Lavender Essential Oil Profile
Latin name: Lavandula Angustifolia formerly known as Lavender Oficinalis, also known as Lavandula pyrenaica or Lavandula vera
The names all refer to the exact same plant. The plant has been known by all of the above throughout history but the official Latin name has become Lavandula Angustifolia.
History: Lavender was traditionally used to “comfort the stomach.” Also as a cosmetic water. It has been used to scent linen. A very versatile oil.
Common Uses today: Lavender is used as a tea, especially with chamomile before bed to aid in sleep. May also be used in the form of the oil as a massage to promote relaxation and sleep. Used to soothe skin irritation such as insect bites.
Constituents: Lavender is made up of over 100 constituents, many of which are soothing to the nervous system. The most prevalent constituents are linalyl acetate, terpineol, cineol, limonene, ocimene caryophyllene.
Analgesic: Pain relieving without loss of consciousness.
Carminative: releases gas from the stomach
Cholagogue: promotes flow of bile
Choleretic: promotes bile secretion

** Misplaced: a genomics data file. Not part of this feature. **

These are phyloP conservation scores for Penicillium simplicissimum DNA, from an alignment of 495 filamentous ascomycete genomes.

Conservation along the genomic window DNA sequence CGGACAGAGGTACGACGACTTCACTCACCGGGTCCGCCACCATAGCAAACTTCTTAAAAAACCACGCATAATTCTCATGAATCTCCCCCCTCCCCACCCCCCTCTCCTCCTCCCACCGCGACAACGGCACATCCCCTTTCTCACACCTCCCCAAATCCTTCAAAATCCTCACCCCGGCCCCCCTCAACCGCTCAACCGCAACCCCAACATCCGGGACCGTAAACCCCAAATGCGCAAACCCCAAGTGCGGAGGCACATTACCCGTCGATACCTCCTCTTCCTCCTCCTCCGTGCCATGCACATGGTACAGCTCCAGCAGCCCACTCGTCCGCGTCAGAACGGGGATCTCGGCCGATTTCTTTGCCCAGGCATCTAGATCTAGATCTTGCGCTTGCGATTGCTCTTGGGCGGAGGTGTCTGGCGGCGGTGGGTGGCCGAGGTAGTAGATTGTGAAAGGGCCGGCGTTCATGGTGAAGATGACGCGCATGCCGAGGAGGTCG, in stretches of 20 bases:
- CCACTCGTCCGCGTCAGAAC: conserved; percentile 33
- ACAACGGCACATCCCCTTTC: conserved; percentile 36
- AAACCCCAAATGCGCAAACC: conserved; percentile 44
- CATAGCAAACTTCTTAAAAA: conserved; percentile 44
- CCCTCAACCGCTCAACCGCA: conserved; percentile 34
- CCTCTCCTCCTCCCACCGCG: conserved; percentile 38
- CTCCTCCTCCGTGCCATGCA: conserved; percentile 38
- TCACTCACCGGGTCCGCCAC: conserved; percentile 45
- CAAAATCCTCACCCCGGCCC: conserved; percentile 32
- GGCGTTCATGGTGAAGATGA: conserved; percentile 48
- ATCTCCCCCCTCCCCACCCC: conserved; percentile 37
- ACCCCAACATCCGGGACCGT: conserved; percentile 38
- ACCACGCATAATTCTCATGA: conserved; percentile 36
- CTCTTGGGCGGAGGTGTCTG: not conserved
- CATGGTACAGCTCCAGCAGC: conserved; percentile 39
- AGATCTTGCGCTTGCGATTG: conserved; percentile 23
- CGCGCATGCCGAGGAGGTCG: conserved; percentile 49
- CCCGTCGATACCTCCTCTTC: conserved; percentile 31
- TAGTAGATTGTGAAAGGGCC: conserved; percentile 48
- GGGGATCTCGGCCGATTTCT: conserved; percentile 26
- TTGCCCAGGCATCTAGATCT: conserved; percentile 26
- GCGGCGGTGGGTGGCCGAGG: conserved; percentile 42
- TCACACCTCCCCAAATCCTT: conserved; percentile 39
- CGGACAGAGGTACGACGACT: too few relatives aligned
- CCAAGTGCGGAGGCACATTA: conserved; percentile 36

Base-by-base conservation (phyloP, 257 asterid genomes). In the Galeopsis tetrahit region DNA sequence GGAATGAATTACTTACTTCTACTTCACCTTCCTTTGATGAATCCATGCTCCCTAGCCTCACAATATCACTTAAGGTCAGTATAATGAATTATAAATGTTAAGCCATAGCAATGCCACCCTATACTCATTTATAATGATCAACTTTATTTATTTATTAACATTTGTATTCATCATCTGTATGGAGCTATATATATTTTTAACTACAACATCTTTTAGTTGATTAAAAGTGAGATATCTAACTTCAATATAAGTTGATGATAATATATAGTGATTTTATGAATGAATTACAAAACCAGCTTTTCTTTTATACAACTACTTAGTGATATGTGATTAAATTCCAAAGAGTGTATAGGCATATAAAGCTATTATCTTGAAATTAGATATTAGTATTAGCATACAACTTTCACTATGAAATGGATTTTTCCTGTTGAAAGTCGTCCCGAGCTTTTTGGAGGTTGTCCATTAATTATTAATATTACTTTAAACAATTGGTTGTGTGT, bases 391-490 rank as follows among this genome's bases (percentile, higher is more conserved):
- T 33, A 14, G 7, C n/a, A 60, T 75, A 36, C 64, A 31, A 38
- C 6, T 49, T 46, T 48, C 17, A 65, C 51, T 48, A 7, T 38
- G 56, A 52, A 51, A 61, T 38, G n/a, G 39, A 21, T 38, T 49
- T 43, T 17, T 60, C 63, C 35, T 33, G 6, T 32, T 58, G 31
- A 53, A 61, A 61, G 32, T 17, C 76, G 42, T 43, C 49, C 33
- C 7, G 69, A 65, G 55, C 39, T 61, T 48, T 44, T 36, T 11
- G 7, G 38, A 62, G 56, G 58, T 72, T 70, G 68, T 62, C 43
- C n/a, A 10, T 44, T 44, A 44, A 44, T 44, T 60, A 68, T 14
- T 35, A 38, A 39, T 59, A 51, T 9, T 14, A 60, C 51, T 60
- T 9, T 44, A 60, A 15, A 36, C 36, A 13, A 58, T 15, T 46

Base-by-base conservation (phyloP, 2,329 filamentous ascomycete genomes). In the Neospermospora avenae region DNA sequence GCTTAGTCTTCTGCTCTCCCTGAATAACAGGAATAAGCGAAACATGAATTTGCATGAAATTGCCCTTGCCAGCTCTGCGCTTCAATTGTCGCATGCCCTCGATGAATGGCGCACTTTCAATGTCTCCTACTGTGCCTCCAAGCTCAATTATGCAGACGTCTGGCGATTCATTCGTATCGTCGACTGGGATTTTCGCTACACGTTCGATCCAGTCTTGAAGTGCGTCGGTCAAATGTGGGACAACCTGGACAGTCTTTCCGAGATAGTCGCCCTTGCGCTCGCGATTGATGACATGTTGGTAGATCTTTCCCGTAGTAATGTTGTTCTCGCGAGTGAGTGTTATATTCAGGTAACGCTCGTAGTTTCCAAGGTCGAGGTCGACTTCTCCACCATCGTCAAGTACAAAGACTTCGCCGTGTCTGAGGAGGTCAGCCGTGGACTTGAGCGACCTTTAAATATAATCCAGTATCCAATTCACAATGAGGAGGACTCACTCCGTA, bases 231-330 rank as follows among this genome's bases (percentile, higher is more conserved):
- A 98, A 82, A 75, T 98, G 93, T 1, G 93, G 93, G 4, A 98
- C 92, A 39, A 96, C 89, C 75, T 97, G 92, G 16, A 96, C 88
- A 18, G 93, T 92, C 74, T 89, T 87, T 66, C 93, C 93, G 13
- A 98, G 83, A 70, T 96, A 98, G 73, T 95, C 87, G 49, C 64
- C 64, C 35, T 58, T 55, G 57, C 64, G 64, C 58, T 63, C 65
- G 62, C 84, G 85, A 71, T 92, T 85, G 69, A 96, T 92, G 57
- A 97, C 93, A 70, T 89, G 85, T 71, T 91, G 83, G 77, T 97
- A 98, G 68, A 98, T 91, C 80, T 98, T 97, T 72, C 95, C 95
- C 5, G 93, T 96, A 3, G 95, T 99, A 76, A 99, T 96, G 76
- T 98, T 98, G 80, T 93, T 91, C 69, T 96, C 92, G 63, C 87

Cicatrizing: promotes wound healing
Cordial: revives, invigorates
Emmenagogue: promotes menstruation
Sudorific: encourages sweating
Vermifuge: kills parasitic worms
Vulnerary: used for healing wounds
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Note: Although herbs and essential oils perform many actions similar to that of pharmaceuticals, they are not tested as pharmaceuticals to for strength or efficiency to treat specific diseases. Herbs are properly used as a part of a healthy, natural life, but do not replace the advice of a skilled physician.
Essential oils are very concentrated and should be used appropriately. Do not use any essential oil ‘neat’ (undiluted, one or two drops, directly on skin) until you are confident of your own response to the oil.
© 2019 Kaycie and Jonathan Cook